In 2013 the Oregon legislature was about to pass a bill to fund what was believed to be a badly needed new prison in Junction City. The new prison would serve a projected rising population of felons. The state's incarceration rate had increased by nearly 50 percent in a previous ten-year period.
The Junction City prison was never built. Instead, guided by national nonprofits who made a strong case for keeping more offenders out of prison, legislators passed HB3194, which created the Justice Reinvestment Act. The money that would have gone to the new prison would instead fund county corrections departments around the state, which would come up with creative ways to deal with offenders on probation and parole. Probation, in essence, would increasingly become the alternative to incarceration.
The Oregon Criminal Justice Commission was formed to allocate the money to counties and measure how the expected new programs were faring. That was the whole idea, says Mike Schmidt, executive director of the commission. In the 2013-2015 biennium the commission sent $15 million in Justice Reinvestment funds to Oregon counties. In the current biennium, $39 million has been allocated.
The grants are not given for programs with a wealth of evidence showing they will succeed in lowering recidivism rates. County probation departments get the money, Schmidt says, and can figure out how they want to spend it. The hope, Schmidt says, is that data will show which programs in which counties are succeeding at keeping offenders from committing new crimes, and other counties can institute those programs.
"In a lot of ways it's kind of like they're our laboratory," Schmidt says.
In fact, HB3194 required a cost-benefit analysis of the ways counties were spending the money to ensure that public dollars were spent on programs that reduce recidivism.
So how's the experiment going?
"The accountability data of restitution and community service and completing (addiction) treatment at a statewide level is incomplete and not reliable," Schmidt says.
The state has been able to collect data on which probationers are being sent to prison and for how long, Schmidt says. But there's little data coming from county corrections departments that will reveal which programs in which counties are making a difference.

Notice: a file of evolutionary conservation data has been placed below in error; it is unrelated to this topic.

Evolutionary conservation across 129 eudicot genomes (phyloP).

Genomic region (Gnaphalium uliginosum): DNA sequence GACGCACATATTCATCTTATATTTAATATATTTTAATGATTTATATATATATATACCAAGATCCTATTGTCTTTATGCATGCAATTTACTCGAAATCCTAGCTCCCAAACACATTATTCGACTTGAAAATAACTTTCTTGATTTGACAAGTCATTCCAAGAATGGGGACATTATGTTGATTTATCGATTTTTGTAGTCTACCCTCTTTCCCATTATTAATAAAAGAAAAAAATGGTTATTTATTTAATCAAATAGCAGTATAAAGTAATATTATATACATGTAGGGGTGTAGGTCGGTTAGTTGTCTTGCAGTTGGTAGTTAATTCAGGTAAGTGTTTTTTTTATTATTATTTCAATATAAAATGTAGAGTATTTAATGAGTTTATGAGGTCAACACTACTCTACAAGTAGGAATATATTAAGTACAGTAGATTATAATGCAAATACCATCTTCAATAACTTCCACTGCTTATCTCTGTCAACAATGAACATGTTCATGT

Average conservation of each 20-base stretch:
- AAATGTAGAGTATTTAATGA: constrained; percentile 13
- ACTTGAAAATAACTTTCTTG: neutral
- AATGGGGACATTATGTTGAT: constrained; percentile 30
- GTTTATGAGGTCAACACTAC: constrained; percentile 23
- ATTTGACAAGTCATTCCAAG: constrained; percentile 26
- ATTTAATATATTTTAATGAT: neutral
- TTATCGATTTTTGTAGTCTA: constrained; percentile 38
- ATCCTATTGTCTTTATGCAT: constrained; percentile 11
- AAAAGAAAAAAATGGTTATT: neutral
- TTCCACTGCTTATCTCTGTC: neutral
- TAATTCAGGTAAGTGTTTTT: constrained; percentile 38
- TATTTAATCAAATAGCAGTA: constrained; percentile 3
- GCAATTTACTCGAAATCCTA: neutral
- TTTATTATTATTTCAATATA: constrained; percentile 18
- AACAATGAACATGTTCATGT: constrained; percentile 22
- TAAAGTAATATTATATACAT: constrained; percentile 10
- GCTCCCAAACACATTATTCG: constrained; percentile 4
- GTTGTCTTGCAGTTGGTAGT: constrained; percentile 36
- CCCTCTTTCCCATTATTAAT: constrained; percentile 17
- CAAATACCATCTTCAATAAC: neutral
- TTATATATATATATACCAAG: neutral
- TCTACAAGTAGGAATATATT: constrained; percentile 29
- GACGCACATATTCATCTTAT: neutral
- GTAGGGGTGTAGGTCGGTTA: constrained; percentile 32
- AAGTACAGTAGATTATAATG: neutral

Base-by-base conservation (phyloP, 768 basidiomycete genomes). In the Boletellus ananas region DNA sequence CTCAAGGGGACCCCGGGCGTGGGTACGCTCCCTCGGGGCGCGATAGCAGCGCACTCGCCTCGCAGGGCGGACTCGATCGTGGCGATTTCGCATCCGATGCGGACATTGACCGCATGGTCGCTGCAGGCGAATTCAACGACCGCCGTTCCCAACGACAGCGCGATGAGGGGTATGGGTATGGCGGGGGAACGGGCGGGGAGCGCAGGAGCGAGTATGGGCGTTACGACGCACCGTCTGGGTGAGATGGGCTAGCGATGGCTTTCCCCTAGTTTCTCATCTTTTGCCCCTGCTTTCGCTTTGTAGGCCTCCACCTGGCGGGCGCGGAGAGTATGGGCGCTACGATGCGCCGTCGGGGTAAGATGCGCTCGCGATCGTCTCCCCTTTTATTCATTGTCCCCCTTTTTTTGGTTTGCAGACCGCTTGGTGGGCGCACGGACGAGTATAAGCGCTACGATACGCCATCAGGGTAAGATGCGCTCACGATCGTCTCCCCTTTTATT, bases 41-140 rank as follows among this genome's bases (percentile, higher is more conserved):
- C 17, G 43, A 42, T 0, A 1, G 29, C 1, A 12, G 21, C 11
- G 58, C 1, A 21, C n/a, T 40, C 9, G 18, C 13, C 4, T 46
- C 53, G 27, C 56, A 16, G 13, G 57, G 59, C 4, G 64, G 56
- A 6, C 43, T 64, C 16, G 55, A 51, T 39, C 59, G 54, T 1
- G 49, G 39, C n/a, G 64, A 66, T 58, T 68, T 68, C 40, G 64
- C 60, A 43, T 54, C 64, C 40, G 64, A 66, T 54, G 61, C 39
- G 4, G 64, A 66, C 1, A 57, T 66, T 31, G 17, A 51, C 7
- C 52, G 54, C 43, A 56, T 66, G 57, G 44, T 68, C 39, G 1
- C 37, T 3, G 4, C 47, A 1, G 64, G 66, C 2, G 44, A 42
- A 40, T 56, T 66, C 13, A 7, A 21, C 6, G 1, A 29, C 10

There are studies showing that if probationers complete community service and pay their restitution they are less likely to commit new crimes, Schmidt says. So imagine his frustration in knowing that county probation departments are telling the Tribune that the community service and restitution numbers they sent into the state—published in Tuesday's Tribune—aren't accurate. Probation officers saddled with outdated software, county officials told the Tribune, often aren't bothering to record what their probationers are doing.
The idea behind diverting money to the Justice Reinvestment program, according to Schmidt, was that counties could compare their numbers to other counties, see where they were doing poorly, and adopt better policies. That's not likely to happen if all the counties dismiss the state data.
"If you're not measuring it people aren't going to make it a point of emphasis," Schmidt says.
According to Schmidt, Multnomah, Washington and Clackamas counties haven't even sent the state 2015 data on reported crimes, the truest reflection of how much crime is occurring.
"That's a hole in our evidence," Schmidt says.
Oregon counties have received "buckets of money" to increase alcohol and drug treatment options for probationers, according to Schmidt. Metro-area counties now have dozens of treatment programs to which they can refer probationers. But they don't keep data on which programs are helping reduce recidivism. They don't even keep data on how long probationers spend in each program, or the percentage of probationers who graduate from each.
So nobody knows if the money spent on rehab for probationers or parolees is helping?
"I absolutely know how crazy this sounds. It's frustrating for us," Schmidt says.
Crazy sounds like wasteful to Clackamas County District Attorney John Foote. In 2003 the Oregon legislature passed a bill that requires county community justice officials to exclusively use "evidence-based programs" in dealing with probationers and parolees. Foote questions how anybody's community justice programs can be evidence based if everybody agrees the data being kept is unreliable.
Trusted data might help, Foote says, and it might also reveal how little impact some expensive probation department programs are having. And that might upset a number of criminal justice officials, academic criminologists and nonprofit experts around the country who, in his view, are invested in new alternative sentencing.
"There is an industry around the country of people who are selling ideas for offenders. They're everywhere," Foote says. "And there's also an industry of people who evaluate programs for a living. And they are aligned with each other.
"In essence this concept that they know 'what works' to reduce recidivism is a lie," Foote says. "It is really hard to change human behavior, particularly ingrained criminal conduct. They should stop telling us they know all the answers."